Vaughn V “Keys” Henry: At semester’s start of 2012, new students were being evaluated for placement in various ensembles at the college, and I walked in on Vaughn’s audition. I was drawn by what I was hearing: gorgeous, colorful chord voicings that bought to mind the great Ahmad Jamal.
Vaughn has numerous musical gifts: perfect pitch, a great memory for tunes, and a swinging gospel feel in everything he plays. He may be the best accompanist I have ever worked with, and, given my 50-plus years on bandstands, this includes some formidable pianists. Born in 1993, Keys grew up in Miami. He lists his piano influences as Mulgrew Miller, Oscar Peterson, and Marcus Roberts. As a performer, he is versatile in not only the genres in which he likes to perform, but also in the variety of instruments he plays—and he sings, as well.

Paul Ayick: I was born in 1947 in Paterson, New Jersey, and raised in Clifton, New Jersey. Clifton was noted for its music and musicians, and it was a short ride to Times Square. I began lessons at age five, and I could actually read music before I read English. I attended the New York College of Music; while I was enrolled, we became the music department at NYU. Seven semesters into my BA in music education, I decided I wasn’t interested in being a public school teacher and left. I spent the next 35 years playing in every imaginable venue.
In 2003, I began playing with the Jazz Rats Repertory Big Band at Florida Atlantic University. After learning that I had all those credits from my early school days, Dr. Tim Walters, the director of the band, encouraged me to come back to school. In 2006, I finished my BA and was invited to stay on as a graduate assistant. In 2008, at the age of 61, I received an MA in music composition.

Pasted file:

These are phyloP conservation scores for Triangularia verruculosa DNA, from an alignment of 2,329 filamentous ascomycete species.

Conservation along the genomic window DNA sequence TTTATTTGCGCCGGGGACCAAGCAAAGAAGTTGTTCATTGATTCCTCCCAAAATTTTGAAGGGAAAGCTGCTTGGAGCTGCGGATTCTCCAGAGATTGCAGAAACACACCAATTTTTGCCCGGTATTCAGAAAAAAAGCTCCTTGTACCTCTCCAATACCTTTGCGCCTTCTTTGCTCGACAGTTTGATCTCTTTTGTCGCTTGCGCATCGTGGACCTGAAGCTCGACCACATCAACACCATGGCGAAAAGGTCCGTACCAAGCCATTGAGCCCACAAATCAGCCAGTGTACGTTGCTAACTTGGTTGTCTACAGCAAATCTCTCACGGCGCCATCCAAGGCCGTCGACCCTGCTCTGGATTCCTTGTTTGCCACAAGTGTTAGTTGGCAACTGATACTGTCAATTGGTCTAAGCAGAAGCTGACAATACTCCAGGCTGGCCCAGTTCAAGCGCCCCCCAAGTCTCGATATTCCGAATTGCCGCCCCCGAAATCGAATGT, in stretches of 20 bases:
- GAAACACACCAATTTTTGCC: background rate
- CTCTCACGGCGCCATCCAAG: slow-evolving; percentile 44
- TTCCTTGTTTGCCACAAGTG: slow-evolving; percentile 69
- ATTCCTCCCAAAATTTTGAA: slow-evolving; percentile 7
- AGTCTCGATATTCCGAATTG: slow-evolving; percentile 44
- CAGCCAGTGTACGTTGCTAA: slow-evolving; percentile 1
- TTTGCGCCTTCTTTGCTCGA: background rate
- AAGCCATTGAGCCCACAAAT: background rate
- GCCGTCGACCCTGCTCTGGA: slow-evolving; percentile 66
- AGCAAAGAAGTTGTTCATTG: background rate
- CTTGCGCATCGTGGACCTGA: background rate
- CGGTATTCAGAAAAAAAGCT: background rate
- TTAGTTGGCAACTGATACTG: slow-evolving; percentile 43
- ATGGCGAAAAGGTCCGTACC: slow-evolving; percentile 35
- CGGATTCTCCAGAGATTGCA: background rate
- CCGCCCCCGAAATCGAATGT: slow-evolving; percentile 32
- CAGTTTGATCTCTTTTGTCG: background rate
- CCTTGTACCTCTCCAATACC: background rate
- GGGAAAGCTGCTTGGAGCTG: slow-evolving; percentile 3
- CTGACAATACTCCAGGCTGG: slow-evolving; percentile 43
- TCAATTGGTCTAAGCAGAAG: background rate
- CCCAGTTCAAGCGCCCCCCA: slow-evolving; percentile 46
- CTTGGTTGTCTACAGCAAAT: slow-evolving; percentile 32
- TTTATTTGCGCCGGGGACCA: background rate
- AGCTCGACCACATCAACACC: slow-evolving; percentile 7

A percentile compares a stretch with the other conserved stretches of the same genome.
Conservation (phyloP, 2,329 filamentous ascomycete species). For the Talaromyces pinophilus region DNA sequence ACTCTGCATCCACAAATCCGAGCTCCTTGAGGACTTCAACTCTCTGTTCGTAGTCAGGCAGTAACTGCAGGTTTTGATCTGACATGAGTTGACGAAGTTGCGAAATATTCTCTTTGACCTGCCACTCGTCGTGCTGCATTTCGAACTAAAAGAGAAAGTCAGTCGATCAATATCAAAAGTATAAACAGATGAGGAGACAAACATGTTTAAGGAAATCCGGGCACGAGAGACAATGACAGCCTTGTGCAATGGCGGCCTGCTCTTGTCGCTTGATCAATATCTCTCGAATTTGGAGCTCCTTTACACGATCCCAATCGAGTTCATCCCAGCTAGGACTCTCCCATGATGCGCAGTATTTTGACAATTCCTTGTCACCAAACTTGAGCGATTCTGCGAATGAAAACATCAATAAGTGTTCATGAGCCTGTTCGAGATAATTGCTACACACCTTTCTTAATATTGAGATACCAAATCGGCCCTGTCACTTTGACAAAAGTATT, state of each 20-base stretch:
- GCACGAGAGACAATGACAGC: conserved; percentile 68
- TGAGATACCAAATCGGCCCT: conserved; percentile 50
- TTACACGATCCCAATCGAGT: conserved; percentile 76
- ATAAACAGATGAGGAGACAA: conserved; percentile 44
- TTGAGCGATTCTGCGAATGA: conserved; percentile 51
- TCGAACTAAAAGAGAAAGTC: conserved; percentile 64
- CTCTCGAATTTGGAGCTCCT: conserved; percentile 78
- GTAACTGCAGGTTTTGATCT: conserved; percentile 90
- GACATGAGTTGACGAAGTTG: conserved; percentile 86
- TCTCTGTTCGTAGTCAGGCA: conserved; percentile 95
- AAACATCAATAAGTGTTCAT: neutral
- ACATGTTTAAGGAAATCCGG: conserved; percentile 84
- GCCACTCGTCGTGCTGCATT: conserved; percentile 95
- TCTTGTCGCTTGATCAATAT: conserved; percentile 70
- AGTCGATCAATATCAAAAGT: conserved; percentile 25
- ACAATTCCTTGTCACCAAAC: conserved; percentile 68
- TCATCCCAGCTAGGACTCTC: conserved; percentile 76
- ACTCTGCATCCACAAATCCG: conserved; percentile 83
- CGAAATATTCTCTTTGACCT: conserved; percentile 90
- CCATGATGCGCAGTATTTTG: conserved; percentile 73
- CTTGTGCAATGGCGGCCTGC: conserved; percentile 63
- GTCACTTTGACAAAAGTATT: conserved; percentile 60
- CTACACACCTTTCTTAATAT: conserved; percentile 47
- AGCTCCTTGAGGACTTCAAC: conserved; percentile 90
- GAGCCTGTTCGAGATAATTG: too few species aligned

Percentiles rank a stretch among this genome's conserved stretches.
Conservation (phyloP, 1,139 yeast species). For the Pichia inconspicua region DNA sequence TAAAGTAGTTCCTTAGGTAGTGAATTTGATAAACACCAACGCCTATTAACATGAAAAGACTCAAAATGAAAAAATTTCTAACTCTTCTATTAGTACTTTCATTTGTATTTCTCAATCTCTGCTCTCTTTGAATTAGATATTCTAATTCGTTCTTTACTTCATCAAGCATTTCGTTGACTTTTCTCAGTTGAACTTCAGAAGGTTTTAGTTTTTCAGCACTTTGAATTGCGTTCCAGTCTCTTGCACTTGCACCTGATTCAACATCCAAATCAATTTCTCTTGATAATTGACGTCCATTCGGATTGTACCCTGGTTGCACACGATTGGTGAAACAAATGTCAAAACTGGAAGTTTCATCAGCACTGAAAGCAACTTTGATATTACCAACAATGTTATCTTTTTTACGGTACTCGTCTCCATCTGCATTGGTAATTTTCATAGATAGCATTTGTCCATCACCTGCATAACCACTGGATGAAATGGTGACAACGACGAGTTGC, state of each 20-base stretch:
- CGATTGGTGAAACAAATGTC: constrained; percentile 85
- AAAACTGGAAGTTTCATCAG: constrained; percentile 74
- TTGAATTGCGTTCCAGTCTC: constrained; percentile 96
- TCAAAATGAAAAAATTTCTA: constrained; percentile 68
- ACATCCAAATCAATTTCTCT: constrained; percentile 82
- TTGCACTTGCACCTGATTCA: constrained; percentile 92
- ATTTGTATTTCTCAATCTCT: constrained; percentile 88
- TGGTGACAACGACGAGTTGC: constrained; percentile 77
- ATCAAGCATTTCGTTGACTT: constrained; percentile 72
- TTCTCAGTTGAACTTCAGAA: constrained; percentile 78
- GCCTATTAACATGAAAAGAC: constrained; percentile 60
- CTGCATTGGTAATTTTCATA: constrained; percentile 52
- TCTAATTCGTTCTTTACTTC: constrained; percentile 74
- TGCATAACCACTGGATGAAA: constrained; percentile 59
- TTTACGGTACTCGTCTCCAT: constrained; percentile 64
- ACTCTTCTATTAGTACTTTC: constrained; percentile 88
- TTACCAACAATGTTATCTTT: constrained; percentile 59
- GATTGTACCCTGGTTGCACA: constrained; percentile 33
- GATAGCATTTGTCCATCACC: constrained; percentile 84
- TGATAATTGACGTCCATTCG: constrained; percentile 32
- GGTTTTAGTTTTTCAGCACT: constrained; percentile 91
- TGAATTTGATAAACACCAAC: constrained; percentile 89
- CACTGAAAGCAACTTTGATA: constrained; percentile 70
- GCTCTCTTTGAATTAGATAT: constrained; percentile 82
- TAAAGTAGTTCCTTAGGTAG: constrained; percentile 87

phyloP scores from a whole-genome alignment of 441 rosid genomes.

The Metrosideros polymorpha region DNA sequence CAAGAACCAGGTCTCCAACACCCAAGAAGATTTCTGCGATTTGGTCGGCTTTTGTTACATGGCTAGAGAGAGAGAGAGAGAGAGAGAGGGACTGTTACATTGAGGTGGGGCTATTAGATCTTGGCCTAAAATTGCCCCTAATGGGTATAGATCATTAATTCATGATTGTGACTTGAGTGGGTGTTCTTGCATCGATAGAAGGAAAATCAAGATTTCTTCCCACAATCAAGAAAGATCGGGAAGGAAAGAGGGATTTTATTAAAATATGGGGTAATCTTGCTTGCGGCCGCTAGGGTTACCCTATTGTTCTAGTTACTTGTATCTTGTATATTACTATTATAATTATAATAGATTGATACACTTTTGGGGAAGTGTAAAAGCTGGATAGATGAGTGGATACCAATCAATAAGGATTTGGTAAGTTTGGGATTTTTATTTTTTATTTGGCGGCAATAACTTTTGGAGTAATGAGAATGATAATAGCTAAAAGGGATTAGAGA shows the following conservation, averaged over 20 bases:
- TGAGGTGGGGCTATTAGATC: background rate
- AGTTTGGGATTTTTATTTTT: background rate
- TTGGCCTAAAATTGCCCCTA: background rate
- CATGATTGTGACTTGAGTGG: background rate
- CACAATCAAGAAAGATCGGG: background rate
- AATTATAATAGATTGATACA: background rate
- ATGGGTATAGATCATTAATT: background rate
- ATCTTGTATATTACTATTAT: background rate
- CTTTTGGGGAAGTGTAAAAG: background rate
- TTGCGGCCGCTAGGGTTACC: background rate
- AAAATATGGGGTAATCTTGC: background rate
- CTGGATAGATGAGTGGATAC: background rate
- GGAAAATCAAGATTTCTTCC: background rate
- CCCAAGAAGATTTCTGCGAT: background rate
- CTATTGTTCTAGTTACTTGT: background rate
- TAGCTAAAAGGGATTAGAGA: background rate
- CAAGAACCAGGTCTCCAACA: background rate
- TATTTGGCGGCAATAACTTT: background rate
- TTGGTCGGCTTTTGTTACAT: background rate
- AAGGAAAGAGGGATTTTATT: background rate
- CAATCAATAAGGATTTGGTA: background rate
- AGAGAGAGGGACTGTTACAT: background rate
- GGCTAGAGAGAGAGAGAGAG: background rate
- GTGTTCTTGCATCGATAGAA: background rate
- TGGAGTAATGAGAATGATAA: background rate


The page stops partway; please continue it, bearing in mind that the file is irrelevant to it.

My influences are too numerous to mention, but my mentor and probably the biggest influence on my musical direction was the great Kenny (Kinny) Dorham, one of the true giants of American creative music.
Pete, thanks for being here. D, I appreciate the guidance. I hope you all enjoy the music.



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George W. Harris

JAZZ RED MEAT! The Paul Ayick Quintet: For G.A.
Miss the sounds of vintage hard bop that used to come from labels like Blue Note and Prestige? Here’s a trumpeter, Paul Ayick, that’s got the tone and swagger of Lee Morgan and he leads a classic quintet with Shay Eishen/dr, Leon Apostolo/b, Phil Romanov/ts-ss and Keys Henry/p that hearkens to vintage Jazz Messengers, but sounds as fresh as the morning dew. You’ve got some wonderfully hard hitters like “War Dance” and “Indecisions” that have a punch like Joe Frazier, while a hip limbo on “Little Latin Thing” has Romanov’s soprano and Ayick’s horn frothing like a wave between Henry’s marvelous piano work. On tenor, Romanov delivers a sound that could fill a stadium, and he bears down like a jack hammer on “What Band?” and gets delicate along with Ayick on the title track. These guys make good music sound so easy, but if it were, there would be more releases like this, and since there ain’t you better get this one.